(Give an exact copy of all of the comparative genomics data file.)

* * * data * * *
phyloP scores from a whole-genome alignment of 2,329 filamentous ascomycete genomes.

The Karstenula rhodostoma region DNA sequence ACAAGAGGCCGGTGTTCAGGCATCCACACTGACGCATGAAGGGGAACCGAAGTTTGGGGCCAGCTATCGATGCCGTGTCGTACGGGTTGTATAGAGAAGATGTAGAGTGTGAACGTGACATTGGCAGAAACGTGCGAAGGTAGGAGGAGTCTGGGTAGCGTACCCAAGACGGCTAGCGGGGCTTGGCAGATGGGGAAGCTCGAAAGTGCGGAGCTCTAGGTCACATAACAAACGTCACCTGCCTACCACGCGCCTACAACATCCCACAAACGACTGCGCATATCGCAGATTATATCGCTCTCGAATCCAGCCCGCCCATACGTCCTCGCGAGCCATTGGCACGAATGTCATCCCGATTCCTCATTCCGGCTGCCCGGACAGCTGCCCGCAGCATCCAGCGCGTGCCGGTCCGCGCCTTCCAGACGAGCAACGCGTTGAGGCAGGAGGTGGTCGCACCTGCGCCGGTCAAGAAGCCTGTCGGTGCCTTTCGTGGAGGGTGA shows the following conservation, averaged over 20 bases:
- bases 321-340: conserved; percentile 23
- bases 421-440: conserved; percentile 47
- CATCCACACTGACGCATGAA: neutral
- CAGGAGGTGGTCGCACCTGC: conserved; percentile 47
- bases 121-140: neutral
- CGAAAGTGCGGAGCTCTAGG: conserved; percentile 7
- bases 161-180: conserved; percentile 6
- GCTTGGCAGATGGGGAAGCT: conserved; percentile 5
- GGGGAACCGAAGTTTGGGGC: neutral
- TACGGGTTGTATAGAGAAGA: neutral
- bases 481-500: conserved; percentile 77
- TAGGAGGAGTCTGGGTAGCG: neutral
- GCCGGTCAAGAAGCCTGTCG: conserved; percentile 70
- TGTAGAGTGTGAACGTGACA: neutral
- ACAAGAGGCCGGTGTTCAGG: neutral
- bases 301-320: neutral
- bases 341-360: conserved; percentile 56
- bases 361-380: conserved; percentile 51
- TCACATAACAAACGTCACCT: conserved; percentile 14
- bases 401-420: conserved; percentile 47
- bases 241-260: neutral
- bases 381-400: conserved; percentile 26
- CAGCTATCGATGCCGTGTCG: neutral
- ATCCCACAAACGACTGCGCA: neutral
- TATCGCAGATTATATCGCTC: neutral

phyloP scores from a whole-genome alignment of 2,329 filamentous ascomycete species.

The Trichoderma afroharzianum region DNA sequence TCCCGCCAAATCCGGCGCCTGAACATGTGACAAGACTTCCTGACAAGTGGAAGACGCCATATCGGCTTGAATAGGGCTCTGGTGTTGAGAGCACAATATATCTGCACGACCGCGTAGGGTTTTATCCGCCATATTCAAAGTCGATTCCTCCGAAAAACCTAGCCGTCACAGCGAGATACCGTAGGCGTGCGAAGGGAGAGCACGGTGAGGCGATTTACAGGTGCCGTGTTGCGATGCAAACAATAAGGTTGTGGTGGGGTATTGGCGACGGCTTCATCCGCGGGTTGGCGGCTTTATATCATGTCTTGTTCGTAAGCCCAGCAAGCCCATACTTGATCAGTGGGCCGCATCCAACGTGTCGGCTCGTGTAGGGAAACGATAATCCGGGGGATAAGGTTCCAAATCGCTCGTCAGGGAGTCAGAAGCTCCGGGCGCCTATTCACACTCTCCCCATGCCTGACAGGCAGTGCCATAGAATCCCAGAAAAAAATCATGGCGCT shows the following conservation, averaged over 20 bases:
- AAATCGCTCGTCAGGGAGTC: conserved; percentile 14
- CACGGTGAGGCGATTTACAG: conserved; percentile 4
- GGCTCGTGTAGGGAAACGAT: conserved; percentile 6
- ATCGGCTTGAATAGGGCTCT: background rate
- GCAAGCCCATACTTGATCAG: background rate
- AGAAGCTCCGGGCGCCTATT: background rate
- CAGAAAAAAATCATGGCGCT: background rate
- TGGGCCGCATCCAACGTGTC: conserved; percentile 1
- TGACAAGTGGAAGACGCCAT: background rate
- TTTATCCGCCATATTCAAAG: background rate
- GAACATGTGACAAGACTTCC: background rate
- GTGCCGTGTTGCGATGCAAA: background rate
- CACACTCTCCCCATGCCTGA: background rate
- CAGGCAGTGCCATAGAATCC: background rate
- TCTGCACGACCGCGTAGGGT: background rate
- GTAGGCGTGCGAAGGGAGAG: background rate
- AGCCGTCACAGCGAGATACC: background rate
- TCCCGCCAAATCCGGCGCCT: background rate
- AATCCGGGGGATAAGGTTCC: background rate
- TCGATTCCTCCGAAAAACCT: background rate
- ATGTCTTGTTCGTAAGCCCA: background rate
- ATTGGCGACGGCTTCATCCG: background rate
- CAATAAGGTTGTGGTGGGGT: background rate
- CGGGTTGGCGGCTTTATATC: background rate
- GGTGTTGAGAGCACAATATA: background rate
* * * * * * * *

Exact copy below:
phyloP scores from a whole-genome alignment of 2,329 filamentous ascomycete genomes.

The Karstenula rhodostoma region DNA sequence ACAAGAGGCCGGTGTTCAGGCATCCACACTGACGCATGAAGGGGAACCGAAGTTTGGGGCCAGCTATCGATGCCGTGTCGTACGGGTTGTATAGAGAAGATGTAGAGTGTGAACGTGACATTGGCAGAAACGTGCGAAGGTAGGAGGAGTCTGGGTAGCGTACCCAAGACGGCTAGCGGGGCTTGGCAGATGGGGAAGCTCGAAAGTGCGGAGCTCTAGGTCACATAACAAACGTCACCTGCCTACCACGCGCCTACAACATCCCACAAACGACTGCGCATATCGCAGATTATATCGCTCTCGAATCCAGCCCGCCCATACGTCCTCGCGAGCCATTGGCACGAATGTCATCCCGATTCCTCATTCCGGCTGCCCGGACAGCTGCCCGCAGCATCCAGCGCGTGCCGGTCCGCGCCTTCCAGACGAGCAACGCGTTGAGGCAGGAGGTGGTCGCACCTGCGCCGGTCAAGAAGCCTGTCGGTGCCTTTCGTGGAGGGTGA shows the following conservation, averaged over 20 bases:
- bases 321-340: conserved; percentile 23
- bases 421-440: conserved; percentile 47
- CATCCACACTGACGCATGAA: neutral
- CAGGAGGTGGTCGCACCTGC: conserved; percentile 47
- bases 121-140: neutral
- CGAAAGTGCGGAGCTCTAGG: conserved; percentile 7
- bases 161-180: conserved; percentile 6
- GCTTGGCAGATGGGGAAGCT: conserved; percentile 5
- GGGGAACCGAAGTTTGGGGC: neutral
- TACGGGTTGTATAGAGAAGA: neutral
- bases 481-500: conserved; percentile 77
- TAGGAGGAGTCTGGGTAGCG: neutral
- GCCGGTCAAGAAGCCTGTCG: conserved; percentile 70
- TGTAGAGTGTGAACGTGACA: neutral
- ACAAGAGGCCGGTGTTCAGG: neutral
- bases 301-320: neutral
- bases 341-360: conserved; percentile 56
- bases 361-380: conserved; percentile 51
- TCACATAACAAACGTCACCT: conserved; percentile 14
- bases 401-420: conserved; percentile 47
- bases 241-260: neutral
- bases 381-400: conserved; percentile 26
- CAGCTATCGATGCCGTGTCG: neutral
- ATCCCACAAACGACTGCGCA: neutral
- TATCGCAGATTATATCGCTC: neutral

phyloP scores from a whole-genome alignment of 2,329 filamentous ascomycete species.

The Trichoderma afroharzianum region DNA sequence TCCCGCCAAATCCGGCGCCTGAACATGTGACAAGACTTCCTGACAAGTGGAAGACGCCATATCGGCTTGAATAGGGCTCTGGTGTTGAGAGCACAATATATCTGCACGACCGCGTAGGGTTTTATCCGCCATATTCAAAGTCGATTCCTCCGAAAAACCTAGCCGTCACAGCGAGATACCGTAGGCGTGCGAAGGGAGAGCACGGTGAGGCGATTTACAGGTGCCGTGTTGCGATGCAAACAATAAGGTTGTGGTGGGGTATTGGCGACGGCTTCATCCGCGGGTTGGCGGCTTTATATCATGTCTTGTTCGTAAGCCCAGCAAGCCCATACTTGATCAGTGGGCCGCATCCAACGTGTCGGCTCGTGTAGGGAAACGATAATCCGGGGGATAAGGTTCCAAATCGCTCGTCAGGGAGTCAGAAGCTCCGGGCGCCTATTCACACTCTCCCCATGCCTGACAGGCAGTGCCATAGAATCCCAGAAAAAAATCATGGCGCT shows the following conservation, averaged over 20 bases:
- AAATCGCTCGTCAGGGAGTC: conserved; percentile 14
- CACGGTGAGGCGATTTACAG: conserved; percentile 4
- GGCTCGTGTAGGGAAACGAT: conserved; percentile 6
- ATCGGCTTGAATAGGGCTCT: background rate
- GCAAGCCCATACTTGATCAG: background rate
- AGAAGCTCCGGGCGCCTATT: background rate
- CAGAAAAAAATCATGGCGCT: background rate
- TGGGCCGCATCCAACGTGTC: conserved; percentile 1
- TGACAAGTGGAAGACGCCAT: background rate
- TTTATCCGCCATATTCAAAG: background rate
- GAACATGTGACAAGACTTCC: background rate
- GTGCCGTGTTGCGATGCAAA: background rate
- CACACTCTCCCCATGCCTGA: background rate
- CAGGCAGTGCCATAGAATCC: background rate
- TCTGCACGACCGCGTAGGGT: background rate
- GTAGGCGTGCGAAGGGAGAG: background rate
- AGCCGTCACAGCGAGATACC: background rate
- TCCCGCCAAATCCGGCGCCT: background rate
- AATCCGGGGGATAAGGTTCC: background rate
- TCGATTCCTCCGAAAAACCT: background rate
- ATGTCTTGTTCGTAAGCCCA: background rate
- ATTGGCGACGGCTTCATCCG: background rate
- CAATAAGGTTGTGGTGGGGT: background rate
- CGGGTTGGCGGCTTTATATC: background rate
- GGTGTTGAGAGCACAATATA: background rate